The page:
Top 10 must remember when inviting young people to be photographers of their learning

Framing an image (N.Lemon, 2012)

I’m a huge advocate of young people as capable photographers. The digital camera becomes an accessible, handheld and portable digital technology that assists the young people to be photographers of their observations. Situated in learning environments across multiple sites, the possibility of the digital camera to be a technology that supports alternative ways of reflection, sharing voice and insights into observations and meaning making is very powerful. There is ample opportunity for teachers and other adults to also learn from this way of communicating.  However, in advocating the possibilities of young people being photographers and using their images as a way to communicate their thinking and reflections, there are some logistical issues associated to using a digital camera that are required in order to not hinder the process. Here are my Top 10 must remembers….

No. 1: Teach the young people how to use the camera prior to the event – familiarization, trial and error, practice, problem solve, opportunities to ask questions, and touch and use are all a part of the discovery of using such a technology and a must do in order to scaffold successful use. Educating about the camera’s technical capabilities are just as important as teaching how to compose a photograph as well as focus, framing, and zoom.

No. 2: Trust that the young people are capable photographers. Once given the skills young people are very proficient at knowing exactly what they want to capture and why. They may click quick but don’t underestimate their ability to capture exactly what they saw.

No. 3: Make sure the batteries are charged…no battery power = no camera power and a very unhappy child.

No. 4: Trust that the young people can respect and take care of the equipment. As with any mobile hand held technology making sure any little accidents can be preventable is smart thinking. In the case of the digital camera, utilizing the strap and placing it around an individuals wrist assists in a mistaken tap or knock and saves any bouncing off floors.

Familiarising oneself with the digital camera (N.Lemon, 2012).

No. 5: Encourage peer teaching with the use of the digital camera. The spontaneous discussions and problem solving associated to the use of the digital camera are incredibly supportive of the process itself.

No. 6: Encourage discussions about what is being photographed and why. The sharing of perspectives is very supportive of the learning process, as well the reflective and metacognitive abilities of the young people.

No. 7: Watch and help when asked for assistance, and what ever you do don’t take over –as an adult there are times when you just can’t help take over or you are so excited you wish you could use the digital camera to make sure you don’t miss anything. Remember you don’t want to become the pushy adult, rather let the young person problem solve with your assistance, otherwise how will they learn for next time the same query emerges?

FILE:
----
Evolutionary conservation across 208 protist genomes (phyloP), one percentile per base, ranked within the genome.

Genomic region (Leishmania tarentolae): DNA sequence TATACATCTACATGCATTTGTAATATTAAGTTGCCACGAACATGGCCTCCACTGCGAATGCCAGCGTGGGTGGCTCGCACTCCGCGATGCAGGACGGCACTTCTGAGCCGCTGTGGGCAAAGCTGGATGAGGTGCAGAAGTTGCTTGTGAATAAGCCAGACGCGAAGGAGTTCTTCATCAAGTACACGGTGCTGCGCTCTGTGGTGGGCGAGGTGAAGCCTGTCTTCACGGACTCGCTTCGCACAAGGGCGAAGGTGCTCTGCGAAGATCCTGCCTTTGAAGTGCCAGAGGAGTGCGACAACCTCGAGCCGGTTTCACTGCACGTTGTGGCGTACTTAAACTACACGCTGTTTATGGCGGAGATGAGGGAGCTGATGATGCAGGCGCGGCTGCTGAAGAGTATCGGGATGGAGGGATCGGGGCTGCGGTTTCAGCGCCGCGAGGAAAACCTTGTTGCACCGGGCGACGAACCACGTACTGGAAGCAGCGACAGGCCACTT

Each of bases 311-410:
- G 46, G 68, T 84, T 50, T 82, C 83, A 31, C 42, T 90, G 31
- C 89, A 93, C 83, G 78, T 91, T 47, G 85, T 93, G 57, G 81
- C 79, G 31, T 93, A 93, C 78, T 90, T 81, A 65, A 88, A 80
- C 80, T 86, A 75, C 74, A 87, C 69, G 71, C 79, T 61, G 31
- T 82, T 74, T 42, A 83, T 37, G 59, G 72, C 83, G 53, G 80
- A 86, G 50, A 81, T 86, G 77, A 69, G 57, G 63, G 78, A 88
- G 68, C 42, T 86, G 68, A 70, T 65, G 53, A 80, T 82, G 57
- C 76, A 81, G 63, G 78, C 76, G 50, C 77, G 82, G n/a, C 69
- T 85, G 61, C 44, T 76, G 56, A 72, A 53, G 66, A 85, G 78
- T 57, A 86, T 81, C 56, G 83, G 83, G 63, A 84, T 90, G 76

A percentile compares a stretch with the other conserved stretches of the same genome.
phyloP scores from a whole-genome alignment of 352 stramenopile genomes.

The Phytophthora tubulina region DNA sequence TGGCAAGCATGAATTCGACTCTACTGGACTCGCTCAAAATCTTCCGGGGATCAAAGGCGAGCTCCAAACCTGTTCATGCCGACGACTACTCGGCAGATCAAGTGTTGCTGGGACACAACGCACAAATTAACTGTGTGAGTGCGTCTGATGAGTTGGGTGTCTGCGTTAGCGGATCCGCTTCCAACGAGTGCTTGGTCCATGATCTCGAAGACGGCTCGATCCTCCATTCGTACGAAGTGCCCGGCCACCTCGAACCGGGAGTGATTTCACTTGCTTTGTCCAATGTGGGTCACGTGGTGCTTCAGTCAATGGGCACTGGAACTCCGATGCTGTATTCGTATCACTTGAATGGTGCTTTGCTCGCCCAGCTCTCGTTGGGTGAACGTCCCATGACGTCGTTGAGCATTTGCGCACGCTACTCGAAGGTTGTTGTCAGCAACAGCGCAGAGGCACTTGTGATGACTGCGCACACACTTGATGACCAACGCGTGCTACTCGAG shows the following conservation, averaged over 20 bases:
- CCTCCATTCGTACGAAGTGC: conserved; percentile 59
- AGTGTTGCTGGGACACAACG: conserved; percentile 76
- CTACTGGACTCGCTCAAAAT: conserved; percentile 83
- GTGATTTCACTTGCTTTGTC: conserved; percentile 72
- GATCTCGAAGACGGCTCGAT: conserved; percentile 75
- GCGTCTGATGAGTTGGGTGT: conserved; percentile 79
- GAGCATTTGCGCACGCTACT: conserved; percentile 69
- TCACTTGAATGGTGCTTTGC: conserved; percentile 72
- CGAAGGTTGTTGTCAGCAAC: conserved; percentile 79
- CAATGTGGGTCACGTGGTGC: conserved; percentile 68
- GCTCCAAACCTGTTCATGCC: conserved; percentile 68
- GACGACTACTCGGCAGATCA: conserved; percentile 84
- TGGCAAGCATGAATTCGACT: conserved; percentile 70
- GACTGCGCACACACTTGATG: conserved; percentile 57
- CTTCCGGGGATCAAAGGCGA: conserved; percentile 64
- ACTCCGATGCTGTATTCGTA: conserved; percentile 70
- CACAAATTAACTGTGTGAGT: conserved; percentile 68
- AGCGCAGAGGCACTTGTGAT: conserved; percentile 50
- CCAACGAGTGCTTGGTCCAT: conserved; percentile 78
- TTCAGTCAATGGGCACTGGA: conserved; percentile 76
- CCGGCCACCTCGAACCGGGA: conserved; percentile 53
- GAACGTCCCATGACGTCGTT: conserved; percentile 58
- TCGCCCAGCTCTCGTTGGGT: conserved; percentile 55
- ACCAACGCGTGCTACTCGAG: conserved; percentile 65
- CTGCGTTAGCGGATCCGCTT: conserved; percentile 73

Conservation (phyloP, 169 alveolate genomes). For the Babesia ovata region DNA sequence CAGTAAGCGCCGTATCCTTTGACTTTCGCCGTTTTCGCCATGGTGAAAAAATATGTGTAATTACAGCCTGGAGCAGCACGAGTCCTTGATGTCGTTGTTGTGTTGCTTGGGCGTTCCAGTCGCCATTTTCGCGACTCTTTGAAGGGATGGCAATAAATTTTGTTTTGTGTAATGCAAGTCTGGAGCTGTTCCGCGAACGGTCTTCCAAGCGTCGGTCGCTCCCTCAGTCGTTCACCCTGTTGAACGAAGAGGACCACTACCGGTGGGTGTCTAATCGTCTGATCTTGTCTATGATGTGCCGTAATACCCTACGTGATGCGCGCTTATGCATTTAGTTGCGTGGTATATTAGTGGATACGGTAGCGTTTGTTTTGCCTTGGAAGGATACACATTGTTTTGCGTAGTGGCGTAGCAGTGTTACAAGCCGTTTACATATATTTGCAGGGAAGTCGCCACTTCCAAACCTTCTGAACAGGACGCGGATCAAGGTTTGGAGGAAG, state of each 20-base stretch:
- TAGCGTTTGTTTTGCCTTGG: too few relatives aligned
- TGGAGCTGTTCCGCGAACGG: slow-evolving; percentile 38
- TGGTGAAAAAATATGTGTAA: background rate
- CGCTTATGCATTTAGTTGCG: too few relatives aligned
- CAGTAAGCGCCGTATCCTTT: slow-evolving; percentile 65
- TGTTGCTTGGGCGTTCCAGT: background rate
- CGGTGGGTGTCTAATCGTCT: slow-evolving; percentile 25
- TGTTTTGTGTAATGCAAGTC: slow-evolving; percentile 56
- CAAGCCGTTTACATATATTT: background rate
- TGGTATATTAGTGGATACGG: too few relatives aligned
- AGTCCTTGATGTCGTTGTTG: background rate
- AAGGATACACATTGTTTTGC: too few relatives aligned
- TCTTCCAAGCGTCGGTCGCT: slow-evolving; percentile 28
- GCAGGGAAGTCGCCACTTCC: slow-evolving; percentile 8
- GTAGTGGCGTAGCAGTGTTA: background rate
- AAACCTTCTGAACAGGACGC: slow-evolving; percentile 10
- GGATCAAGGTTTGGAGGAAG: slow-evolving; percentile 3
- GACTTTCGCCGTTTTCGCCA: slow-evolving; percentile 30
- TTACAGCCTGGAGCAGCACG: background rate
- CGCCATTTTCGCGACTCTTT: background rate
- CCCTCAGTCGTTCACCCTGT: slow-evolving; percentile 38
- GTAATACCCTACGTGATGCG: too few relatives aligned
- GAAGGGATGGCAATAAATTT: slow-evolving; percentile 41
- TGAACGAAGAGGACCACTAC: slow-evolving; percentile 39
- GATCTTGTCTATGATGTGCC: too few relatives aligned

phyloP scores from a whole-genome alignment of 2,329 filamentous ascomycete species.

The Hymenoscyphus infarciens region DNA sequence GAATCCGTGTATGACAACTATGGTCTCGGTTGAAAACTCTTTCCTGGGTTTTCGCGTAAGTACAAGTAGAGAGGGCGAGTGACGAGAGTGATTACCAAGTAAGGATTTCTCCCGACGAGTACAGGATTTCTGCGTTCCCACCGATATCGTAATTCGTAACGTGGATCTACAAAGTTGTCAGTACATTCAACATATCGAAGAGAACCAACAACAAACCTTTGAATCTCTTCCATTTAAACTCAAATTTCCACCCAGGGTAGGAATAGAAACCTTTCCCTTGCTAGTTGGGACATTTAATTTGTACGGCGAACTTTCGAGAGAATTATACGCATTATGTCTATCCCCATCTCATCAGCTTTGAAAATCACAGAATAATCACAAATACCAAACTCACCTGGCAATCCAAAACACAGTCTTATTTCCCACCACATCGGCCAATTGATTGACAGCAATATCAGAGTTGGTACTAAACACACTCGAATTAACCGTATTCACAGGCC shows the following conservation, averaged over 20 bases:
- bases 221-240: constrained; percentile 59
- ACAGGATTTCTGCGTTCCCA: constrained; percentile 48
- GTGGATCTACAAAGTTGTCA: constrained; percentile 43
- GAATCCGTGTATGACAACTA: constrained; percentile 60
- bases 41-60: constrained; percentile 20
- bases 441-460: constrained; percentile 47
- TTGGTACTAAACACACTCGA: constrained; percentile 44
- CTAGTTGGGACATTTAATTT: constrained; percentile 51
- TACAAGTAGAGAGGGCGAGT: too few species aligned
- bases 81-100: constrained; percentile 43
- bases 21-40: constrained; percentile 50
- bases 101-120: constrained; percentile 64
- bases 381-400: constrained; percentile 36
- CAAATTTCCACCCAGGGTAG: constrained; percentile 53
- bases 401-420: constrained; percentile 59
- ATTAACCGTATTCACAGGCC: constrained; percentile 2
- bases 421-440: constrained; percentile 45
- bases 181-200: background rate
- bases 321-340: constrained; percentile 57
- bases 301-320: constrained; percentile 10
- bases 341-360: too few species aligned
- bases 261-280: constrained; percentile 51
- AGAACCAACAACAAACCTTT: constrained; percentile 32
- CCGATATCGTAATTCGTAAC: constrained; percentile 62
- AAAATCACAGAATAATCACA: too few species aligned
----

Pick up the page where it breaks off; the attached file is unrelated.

No. 8: Let the young people photograph what they want, not what you guide them to take because you think it is interesting. The wondrous benefit of supporting young people to be photographers of their world is that they are sharing an insight into their experiences, thoughts, ideas and queries. Celebrate this opportunity even if it challenges your sense of teacher centered learning verses student centered learning.

No. 9: Be open to what the young people photograph – their insights are rewarding in themselves and can tell a lot about their learning experiences and meaning making.

Tip 10: Don’t nag with the line “have you taken enough photos yet?”. Let the young people inquire and explore at their own pace.


What other tips would you offer in supporting young people to be photographers?

How have you used the technology with young people?


Other links of interest:

Kids with cameras

Digital cameras as renewed technology in a gallery: Young people as photographers of their learning

Looking through the eyes of a child through the lens of a camera

Gallery and museums considerations for digital technology – participating in your experience

Using Visual Narrative for Reflection

Richness of children’s narratives




One thought on “Top 10 must remember when inviting young people to be photographers of their learning

  1. Jonathan O'Donnell says:

    My friend Liddy Nevile was one of the pioneers of laptops in the classroom. I think that she would agree wholeheartedly with this.

    She once described telling a school to put the boxes with their brand new (and oh so expensive) laptops in the classroom with the kids and then LEAVE THE ROOM. Give the kids space to own the technology, make their own and explore it. Let them make mistakes with it and learn from one another. Let them incorporate it into their endless social discourse on who is the leader and perhaps let it upset the status quo a bit.

    Great post! Thanks.

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